Consider the purpose of the meeting with a prospect - to get to know each other and drive toward identification of a mutual beneficial activity. If the meeting is on equal terms (i.e., both of you have something interesting and tangible to gain) then both of you are compelled to investigate the other to have a productive meeting. If you think the prospect is not interested enough to read your send-ahead material, then you have not set up your value well enough. If you believe the prospect might misinterpret the materials, then you have not provided unambiguous, compelling materials. You can fix both of these.

However, you may also be surprised at how much your prospect knows about you even without your send-ahead materials. The Internet makes it possible for a prospect to know a lot about you even before they contact you for an introductory meeting (or, if you initiated the contact, before your first meeting). If you are an independent or small firm consultant or have a public persona (e.g., speaker, author, panelist, expert witness, community contributor), then it is easy for your prospect to assemble a profile of you in less than ten minutes.

Do you know your online brand and information from which your prospect will draw? Like a credit report, there can be lots of incorrect data about you. It may not be malicious, just wrong. I once discovered an online profile of me that an organization to which I was speaking had created - with a lot of interesting facts that weren't even about me, but was still available for all to see. We no longer have full control over our own brand and that prospect you are so eager to see may never ask for send-ahead material because they already decided to not meet with you - all based on your online identity.

Tip: Create a sell sheet or capabilities statement that you post on your own website and ask that others refer/link to it. This gives uniformity and currency to your online identity. It is tempting to be listed in a lot of directories and social networking sites but you are better off just listing what's needed to pique people's interest then get them to your website (even if you need separate landing pages for different referral sources).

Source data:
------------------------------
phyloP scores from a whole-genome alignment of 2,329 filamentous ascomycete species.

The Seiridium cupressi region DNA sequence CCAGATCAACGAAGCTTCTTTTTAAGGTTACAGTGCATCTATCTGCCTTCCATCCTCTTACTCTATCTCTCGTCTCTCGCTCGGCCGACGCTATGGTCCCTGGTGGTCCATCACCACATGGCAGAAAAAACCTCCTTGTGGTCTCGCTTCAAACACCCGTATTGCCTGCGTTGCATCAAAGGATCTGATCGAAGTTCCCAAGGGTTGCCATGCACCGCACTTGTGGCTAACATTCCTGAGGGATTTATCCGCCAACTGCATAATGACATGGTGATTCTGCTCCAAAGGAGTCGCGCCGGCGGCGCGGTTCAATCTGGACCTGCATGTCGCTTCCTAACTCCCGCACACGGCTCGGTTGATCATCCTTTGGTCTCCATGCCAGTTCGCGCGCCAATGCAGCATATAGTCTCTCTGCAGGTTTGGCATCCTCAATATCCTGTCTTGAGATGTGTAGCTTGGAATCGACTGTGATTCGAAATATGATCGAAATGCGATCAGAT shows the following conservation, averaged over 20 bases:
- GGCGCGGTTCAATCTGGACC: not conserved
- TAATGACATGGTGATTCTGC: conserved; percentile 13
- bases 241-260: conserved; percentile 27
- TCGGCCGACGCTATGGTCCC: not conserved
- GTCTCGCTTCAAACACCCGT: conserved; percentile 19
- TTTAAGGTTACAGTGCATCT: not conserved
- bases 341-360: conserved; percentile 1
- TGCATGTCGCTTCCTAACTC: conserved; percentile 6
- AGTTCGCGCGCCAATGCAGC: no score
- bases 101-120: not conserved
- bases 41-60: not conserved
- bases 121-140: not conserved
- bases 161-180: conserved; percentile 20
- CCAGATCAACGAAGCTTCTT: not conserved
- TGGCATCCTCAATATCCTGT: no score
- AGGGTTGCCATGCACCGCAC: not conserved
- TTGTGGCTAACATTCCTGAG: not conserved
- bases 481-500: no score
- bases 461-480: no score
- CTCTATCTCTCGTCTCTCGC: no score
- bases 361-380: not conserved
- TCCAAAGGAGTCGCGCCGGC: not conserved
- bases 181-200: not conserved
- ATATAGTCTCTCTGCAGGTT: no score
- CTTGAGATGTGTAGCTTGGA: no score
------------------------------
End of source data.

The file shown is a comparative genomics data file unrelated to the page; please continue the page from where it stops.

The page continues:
© 2011 Institute of Management Consultants USA

Tags:  brand  client development  learning  market research  marketing  prospect  reputation 

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#650: The Follow Up Call

Posted By Mark Haas CMC FIMC, Friday, September 9, 2011
Updated: Friday, September 9, 2011
I am building a prospect pipeline with a contact application and have prepared for a series of networking events to attend to kick off my initial contacts. Other than capturing the names and relevant information from people I met and consider potential leads, what else do I need?

You are off to a good start. Capturing leads in a formal way, whether it is on a sheet of paper or in a software contact manager on your smartphone, is essential to managing a prospect pipeline. A box of scraps of paper and business cards as a strategy for getting clients is looking for trouble. Let's not get into how the contacts make it into your list, but the critical next step after first contact: the follow up call.